Conservation of water plants
Project for the recovery of emergent water plants
In 2015, we re-activated the former nursery for water plants at the Caserío de Henares Environmental Education Centre in Madrid province in order to have specimens available to improve the conservation status of the wetlands in the South-Eastern Regional Park.
Under the scientific guidance of the Royal Botanical Garden in Madrid (RJB-CSIC), over 8,000 specimens of two types of flora have been grown: emergent plants and charophyta (Chara vulgaris). Emergent water plants (bulrushes, reeds, bayonet grass and club-rushes) contribute to the fixation of sediments and the purification of wetlands through their roots. In addition, they are refuges for water fowl and potential indicators of water quality. Charophytes produce underwater “lawns” that also encourage the fixation of sediments and the diffusion of oxygen in the water.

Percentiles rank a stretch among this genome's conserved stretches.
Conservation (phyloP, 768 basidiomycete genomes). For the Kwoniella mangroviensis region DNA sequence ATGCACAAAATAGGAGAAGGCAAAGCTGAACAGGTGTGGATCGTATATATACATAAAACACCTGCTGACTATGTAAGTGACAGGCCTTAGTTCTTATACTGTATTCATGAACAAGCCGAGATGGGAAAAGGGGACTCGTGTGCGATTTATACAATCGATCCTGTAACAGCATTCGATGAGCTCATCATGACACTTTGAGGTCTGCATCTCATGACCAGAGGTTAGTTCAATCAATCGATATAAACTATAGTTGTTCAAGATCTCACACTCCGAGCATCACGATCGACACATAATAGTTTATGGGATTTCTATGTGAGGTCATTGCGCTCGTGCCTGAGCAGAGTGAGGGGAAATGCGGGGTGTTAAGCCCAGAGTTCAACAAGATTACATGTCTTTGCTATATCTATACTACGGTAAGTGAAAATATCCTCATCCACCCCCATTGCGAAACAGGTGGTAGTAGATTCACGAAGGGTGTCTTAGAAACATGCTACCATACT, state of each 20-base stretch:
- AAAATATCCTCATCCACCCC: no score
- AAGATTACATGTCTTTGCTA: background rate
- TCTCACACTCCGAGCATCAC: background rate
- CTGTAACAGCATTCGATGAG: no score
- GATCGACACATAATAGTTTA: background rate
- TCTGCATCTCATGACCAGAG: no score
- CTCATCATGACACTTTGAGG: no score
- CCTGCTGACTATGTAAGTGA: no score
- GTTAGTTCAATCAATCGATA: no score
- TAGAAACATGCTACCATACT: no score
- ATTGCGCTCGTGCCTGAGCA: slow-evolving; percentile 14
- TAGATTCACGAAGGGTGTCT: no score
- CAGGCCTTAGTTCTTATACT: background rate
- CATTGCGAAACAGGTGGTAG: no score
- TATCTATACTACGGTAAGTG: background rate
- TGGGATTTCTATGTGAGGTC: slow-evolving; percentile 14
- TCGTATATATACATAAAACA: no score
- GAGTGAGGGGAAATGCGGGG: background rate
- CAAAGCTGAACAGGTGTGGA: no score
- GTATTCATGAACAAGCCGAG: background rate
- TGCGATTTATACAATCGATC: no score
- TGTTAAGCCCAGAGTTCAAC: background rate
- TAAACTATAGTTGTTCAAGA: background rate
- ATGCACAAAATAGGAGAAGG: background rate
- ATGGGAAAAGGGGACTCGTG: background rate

These specimens were transported and planted in the South-Eastern Regional Park with the collaboration of the technical specialists from this Park’s Conservation and Maintenance Service. The regeneration activities are complemented by volunteer organizations and awareness-raising actions. This project was conducted with the support of the Montemadrid Foundation and the collaboration of the Madrid Regional Government.